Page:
Democrats gather in Avon for debate
Ryan Summerlin October 3, 2012
AVON, Colorado – The local Democratic faithful gathered at Cafe de Luna Wednesday to cheer on their candidate. But there was also at least one undecided voter in attendance.
Marnie Pistole is a business owner and Edwards resident. She’s a college friend of Debbie Marquez, a longtime local Democratic activist and owner of the cafe. She came to see her friend, and listen to the candidates. But, Pistole said, she remains undecided who to vote for.
“I’m afraid if we don’t vote the right way, it may be a long time until we recover,” Pistole said.
Pistole said she came to Marquez’s place with her 12-year-old son to give him a bit of exposure to the political process.
While Pistole came, and left, an undecided voter – “I just don’t know who to believe,” she said – the rest of the crowd was unequivocal in their support.
“Events like this bring people together – it helps build community,” Diane Mitsch Bush said.
Mitsch Bush, a Routt County commissioner and a candidate for the Colorado House of Representatives, said she came to Avon to better get to know local Democrats – and to socialize with those people during a big event.
“It’s kind of like watching a game together,” she said.
And the crowd at Cafe de Luna was a little like a sports crowds, cheering their candidate and scoffing at his opponent.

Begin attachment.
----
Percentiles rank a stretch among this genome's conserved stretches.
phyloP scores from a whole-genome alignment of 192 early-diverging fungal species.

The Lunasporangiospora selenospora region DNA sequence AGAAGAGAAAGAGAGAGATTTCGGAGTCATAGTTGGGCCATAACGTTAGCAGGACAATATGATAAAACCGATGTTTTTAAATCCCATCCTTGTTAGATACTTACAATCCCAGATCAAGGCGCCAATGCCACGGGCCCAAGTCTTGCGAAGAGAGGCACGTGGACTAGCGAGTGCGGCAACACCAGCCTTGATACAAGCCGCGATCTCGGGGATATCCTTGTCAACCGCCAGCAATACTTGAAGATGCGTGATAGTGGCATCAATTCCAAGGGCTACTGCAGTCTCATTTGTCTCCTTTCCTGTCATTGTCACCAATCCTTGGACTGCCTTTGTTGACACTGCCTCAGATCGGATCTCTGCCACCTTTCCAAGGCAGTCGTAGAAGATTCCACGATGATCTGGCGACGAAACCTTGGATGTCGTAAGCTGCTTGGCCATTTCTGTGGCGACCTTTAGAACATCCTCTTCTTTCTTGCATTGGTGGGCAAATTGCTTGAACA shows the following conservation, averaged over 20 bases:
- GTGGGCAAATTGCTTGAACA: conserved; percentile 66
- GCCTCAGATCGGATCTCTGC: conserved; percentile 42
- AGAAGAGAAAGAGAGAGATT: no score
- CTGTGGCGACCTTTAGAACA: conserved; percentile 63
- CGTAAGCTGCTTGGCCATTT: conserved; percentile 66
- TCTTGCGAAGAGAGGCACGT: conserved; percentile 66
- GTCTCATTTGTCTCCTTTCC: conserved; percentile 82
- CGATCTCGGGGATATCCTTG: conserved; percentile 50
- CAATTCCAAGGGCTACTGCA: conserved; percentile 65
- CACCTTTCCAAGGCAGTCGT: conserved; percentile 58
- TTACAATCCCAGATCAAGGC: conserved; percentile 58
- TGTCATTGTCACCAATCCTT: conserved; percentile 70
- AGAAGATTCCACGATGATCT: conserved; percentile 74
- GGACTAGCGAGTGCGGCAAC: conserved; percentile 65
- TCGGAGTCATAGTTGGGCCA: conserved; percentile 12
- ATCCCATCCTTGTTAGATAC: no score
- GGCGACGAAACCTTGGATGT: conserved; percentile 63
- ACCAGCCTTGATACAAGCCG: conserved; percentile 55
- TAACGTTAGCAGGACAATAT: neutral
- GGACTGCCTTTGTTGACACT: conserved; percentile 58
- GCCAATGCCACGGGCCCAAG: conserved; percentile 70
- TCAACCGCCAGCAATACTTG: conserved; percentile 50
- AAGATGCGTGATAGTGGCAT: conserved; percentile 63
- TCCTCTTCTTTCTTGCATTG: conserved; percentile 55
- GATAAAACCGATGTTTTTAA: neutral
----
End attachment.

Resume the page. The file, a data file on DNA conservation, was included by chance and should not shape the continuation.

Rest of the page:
When Republican Mitt Romney repeated his assertion that federal health reform had cut $716 billion from Medicare, Mitsch Bush shouted loudest:
“Get a grip – they’re not cuts!” she said.
That’s the kind of atmosphere Marquez likes to foster when she plays hostess to these events – as she’s done for years.
“I love hosting Democratic events,” Marquez said. “It’s like having family here.”
And the festive atmosphere was what Jessica and C.J. Tenner came for.
“Politics should be a social event,” Jessica Tenner said.
“I’m tired of sound bites – Americans should talk to each other face to face,” C.J. Tenner said.
But sound bites got the partisans going, with applause for President Obama and catcalls for Romney. If it had been church, there would have been plenty of calls of “amen!”
And the partisans were happy with their candidate’s performance.
“I enjoyed it,” Gladdie Funke said. “I think (Obama) hands-down presented a factual plan going forward. He tried to avoid (Romney’s) generalities.
While Funke’s an unaffiliated voter, she’s an Obama supporter. She came to the event with a Mia Tucholke, a partisan enthusiast.
Tucholke said she’s been volunteering for Democratic in phone banks, voter registration drives and other work.
“I’m fired up,” she said.
And that was another reason for the party, as Democratic volunteers encouraged those who came for the debate to stay involved in the process.
“It’s been escalating,” Techulke said. “It’s going to be very exciting.”